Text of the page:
Monday, November 5, 2007

hw 25 "Just Around the Riverbend"

"Baghdad Burning" is the title given to the book written by the anonomyous Iraqi girl known only as "Riverbend." It is a compilation of blogs, recounting her feelings and political and insight about the war in Iraq. Now, the reason that this book is set apart from the others is made clear in the foreword of the book, written by Ahdaf Soueif. In the foreword Soueif makes the point that the view of Riverbend is different from the views we are use to. Hers is from the unseen perspective of an Iraqi living through the trials and tribulations the Iraqi people are being forced to live through. Instead of casting a negative effect on Americans, she is against anti-Americanism. She is confused by the fact that Americans must have faith in their military and government to be considered good patriotic Americans. She focuses mostly on the good aspects of life and instead of asking why something has happened, she instead focused on the effects of the things that are happening. Ridgeway is the next author that comes into play. He further illustrates the lifestyle of Riverbend and what it is she is going through. It is quite clear he is against the war in Iraq; not unlike myself. From my work already it should be abundantly clear that I am extremely against the Bush administration. I believe that wars in the Middle East were being planned a long time before they happened and that, like Vietnam, they are not meant to have an ending. Profit is the number one factor that drives this war, the longer it takes place the more many companies like Haliburtan can make money. It is a very good thing that Riverbend is able to speak out like this; it will be interesting reading a story from her perspective.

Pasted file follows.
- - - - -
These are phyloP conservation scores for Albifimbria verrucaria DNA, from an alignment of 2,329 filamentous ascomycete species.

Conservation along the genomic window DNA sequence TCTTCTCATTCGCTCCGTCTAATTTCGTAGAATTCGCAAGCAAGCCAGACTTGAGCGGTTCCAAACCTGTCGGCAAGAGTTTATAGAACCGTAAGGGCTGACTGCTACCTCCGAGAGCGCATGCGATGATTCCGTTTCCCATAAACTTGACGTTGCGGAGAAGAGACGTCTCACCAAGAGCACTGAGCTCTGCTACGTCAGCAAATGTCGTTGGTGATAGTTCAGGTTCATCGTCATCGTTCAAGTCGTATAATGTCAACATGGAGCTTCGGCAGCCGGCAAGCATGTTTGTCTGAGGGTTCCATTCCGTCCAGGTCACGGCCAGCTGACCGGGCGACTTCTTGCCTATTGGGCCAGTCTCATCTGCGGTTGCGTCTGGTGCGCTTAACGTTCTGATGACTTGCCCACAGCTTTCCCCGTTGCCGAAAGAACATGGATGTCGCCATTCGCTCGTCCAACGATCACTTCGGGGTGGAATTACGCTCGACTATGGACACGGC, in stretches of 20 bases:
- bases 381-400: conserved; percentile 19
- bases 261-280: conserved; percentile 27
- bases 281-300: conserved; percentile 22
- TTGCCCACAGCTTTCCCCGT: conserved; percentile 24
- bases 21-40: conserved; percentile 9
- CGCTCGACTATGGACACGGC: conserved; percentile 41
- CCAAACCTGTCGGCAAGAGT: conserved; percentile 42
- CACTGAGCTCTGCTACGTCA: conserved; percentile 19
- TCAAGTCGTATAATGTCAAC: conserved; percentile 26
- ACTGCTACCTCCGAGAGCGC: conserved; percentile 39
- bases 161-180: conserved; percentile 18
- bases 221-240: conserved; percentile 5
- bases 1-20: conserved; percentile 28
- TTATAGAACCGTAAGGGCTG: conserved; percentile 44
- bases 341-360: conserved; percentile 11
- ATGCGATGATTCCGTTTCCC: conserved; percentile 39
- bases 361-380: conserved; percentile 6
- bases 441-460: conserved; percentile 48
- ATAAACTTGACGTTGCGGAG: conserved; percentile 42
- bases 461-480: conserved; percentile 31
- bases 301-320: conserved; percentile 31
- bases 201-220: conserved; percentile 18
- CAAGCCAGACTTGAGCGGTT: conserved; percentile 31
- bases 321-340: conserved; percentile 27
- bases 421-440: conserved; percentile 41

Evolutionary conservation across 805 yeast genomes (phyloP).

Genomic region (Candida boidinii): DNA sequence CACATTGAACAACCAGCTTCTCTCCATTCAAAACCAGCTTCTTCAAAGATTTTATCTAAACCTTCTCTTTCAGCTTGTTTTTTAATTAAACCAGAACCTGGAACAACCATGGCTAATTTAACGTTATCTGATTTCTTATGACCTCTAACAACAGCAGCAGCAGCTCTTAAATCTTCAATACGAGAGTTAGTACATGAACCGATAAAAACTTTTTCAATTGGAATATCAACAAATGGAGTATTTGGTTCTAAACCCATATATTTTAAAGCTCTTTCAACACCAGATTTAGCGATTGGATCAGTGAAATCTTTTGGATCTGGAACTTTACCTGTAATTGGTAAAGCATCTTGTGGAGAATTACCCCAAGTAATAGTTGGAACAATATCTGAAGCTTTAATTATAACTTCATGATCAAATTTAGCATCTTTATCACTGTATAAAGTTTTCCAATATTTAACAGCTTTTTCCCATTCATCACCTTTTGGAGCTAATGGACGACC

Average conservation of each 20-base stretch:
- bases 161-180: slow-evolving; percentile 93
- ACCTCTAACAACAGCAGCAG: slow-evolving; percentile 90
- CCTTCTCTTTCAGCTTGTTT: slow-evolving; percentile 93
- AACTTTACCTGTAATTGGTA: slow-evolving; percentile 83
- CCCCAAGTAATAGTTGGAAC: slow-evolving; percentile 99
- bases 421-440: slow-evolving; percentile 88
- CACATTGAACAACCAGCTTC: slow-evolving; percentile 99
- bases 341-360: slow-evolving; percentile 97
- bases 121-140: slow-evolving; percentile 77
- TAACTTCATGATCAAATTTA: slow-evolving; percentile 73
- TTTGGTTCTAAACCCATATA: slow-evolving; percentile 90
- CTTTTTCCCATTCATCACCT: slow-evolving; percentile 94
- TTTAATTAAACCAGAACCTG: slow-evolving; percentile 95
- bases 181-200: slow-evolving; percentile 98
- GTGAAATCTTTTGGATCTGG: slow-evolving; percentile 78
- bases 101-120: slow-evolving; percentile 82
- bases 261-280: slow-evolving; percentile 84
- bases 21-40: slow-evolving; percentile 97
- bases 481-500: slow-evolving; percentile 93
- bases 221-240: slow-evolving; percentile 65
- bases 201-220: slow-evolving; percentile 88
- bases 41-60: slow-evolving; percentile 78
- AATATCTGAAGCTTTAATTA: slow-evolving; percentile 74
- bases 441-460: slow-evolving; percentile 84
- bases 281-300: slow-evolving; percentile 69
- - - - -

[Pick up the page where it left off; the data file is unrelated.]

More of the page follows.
hw 24 "An island of my own"

In Virginia Woolf's book a "Room of One's Own", she describes a place where a person can go to gather their thoughts and draw forth a creative and inspirational presence. She believes a person needs this kind of environment to be able to write at their best. I thought about it for a moment and realized that I do indeed have such a place. A place where my creativity has no restraints. The Isles of Shoals is a small group of islands located of the coast of Maine and New Hampshire. I've been going there since i was a child and it the single place where i feel the most free to let go and be myself. To be specific it is an certain island called Star Island. In fact Woolf may even be familiar to the island, because it and its neighboring island of Appledore housed a summer get away for many famous poets. Waldo Emerson, Nathanial Hawthorne, and Sarah Orne to name a few; roughly at the same time that Woolf was living. Apparently, it is a popular place for people to have their room's there. She also says that one needs money to be a proficient author. Now, that may be true, if you refer to the money needed to stay on the island. However, it is the atmosphere that brings the brings me to that metaphorical room where may creativity can run free.